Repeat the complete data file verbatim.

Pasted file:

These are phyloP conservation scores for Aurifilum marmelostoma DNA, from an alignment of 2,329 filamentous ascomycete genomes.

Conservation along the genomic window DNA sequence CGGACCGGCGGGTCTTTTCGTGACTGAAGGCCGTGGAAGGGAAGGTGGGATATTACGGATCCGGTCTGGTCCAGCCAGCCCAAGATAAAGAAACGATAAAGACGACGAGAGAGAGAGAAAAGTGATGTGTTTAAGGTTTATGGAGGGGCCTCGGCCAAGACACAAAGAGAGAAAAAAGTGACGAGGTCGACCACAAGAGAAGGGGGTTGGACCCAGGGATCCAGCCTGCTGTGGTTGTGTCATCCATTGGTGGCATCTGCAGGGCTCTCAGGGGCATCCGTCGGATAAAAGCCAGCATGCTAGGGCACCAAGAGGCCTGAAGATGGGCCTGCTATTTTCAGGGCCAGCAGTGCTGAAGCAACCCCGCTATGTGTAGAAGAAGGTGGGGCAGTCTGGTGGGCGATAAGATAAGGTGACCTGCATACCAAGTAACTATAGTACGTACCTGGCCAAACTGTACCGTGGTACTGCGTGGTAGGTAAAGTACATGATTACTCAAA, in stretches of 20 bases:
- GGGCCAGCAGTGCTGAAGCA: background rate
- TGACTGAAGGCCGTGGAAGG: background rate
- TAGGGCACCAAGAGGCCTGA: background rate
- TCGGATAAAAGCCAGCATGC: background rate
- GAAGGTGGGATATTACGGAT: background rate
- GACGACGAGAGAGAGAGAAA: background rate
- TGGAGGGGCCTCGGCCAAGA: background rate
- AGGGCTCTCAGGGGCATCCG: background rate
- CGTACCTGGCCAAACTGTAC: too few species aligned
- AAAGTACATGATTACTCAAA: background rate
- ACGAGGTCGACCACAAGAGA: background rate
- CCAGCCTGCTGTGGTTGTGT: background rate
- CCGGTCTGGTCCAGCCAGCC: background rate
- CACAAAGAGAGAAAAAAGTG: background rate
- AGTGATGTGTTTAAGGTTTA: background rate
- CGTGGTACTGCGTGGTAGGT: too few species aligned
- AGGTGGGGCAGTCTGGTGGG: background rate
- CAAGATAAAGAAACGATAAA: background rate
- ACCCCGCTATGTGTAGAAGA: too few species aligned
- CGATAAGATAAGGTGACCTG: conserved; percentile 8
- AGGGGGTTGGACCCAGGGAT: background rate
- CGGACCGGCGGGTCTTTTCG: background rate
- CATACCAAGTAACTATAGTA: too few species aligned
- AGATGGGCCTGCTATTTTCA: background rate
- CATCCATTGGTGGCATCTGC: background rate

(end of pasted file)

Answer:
These are phyloP conservation scores for Aurifilum marmelostoma DNA, from an alignment of 2,329 filamentous ascomycete genomes.

Conservation along the genomic window DNA sequence CGGACCGGCGGGTCTTTTCGTGACTGAAGGCCGTGGAAGGGAAGGTGGGATATTACGGATCCGGTCTGGTCCAGCCAGCCCAAGATAAAGAAACGATAAAGACGACGAGAGAGAGAGAAAAGTGATGTGTTTAAGGTTTATGGAGGGGCCTCGGCCAAGACACAAAGAGAGAAAAAAGTGACGAGGTCGACCACAAGAGAAGGGGGTTGGACCCAGGGATCCAGCCTGCTGTGGTTGTGTCATCCATTGGTGGCATCTGCAGGGCTCTCAGGGGCATCCGTCGGATAAAAGCCAGCATGCTAGGGCACCAAGAGGCCTGAAGATGGGCCTGCTATTTTCAGGGCCAGCAGTGCTGAAGCAACCCCGCTATGTGTAGAAGAAGGTGGGGCAGTCTGGTGGGCGATAAGATAAGGTGACCTGCATACCAAGTAACTATAGTACGTACCTGGCCAAACTGTACCGTGGTACTGCGTGGTAGGTAAAGTACATGATTACTCAAA, in stretches of 20 bases:
- GGGCCAGCAGTGCTGAAGCA: background rate
- TGACTGAAGGCCGTGGAAGG: background rate
- TAGGGCACCAAGAGGCCTGA: background rate
- TCGGATAAAAGCCAGCATGC: background rate
- GAAGGTGGGATATTACGGAT: background rate
- GACGACGAGAGAGAGAGAAA: background rate
- TGGAGGGGCCTCGGCCAAGA: background rate
- AGGGCTCTCAGGGGCATCCG: background rate
- CGTACCTGGCCAAACTGTAC: too few species aligned
- AAAGTACATGATTACTCAAA: background rate
- ACGAGGTCGACCACAAGAGA: background rate
- CCAGCCTGCTGTGGTTGTGT: background rate
- CCGGTCTGGTCCAGCCAGCC: background rate
- CACAAAGAGAGAAAAAAGTG: background rate
- AGTGATGTGTTTAAGGTTTA: background rate
- CGTGGTACTGCGTGGTAGGT: too few species aligned
- AGGTGGGGCAGTCTGGTGGG: background rate
- CAAGATAAAGAAACGATAAA: background rate
- ACCCCGCTATGTGTAGAAGA: too few species aligned
- CGATAAGATAAGGTGACCTG: conserved; percentile 8
- AGGGGGTTGGACCCAGGGAT: background rate
- CGGACCGGCGGGTCTTTTCG: background rate
- CATACCAAGTAACTATAGTA: too few species aligned
- AGATGGGCCTGCTATTTTCA: background rate
- CATCCATTGGTGGCATCTGC: background rate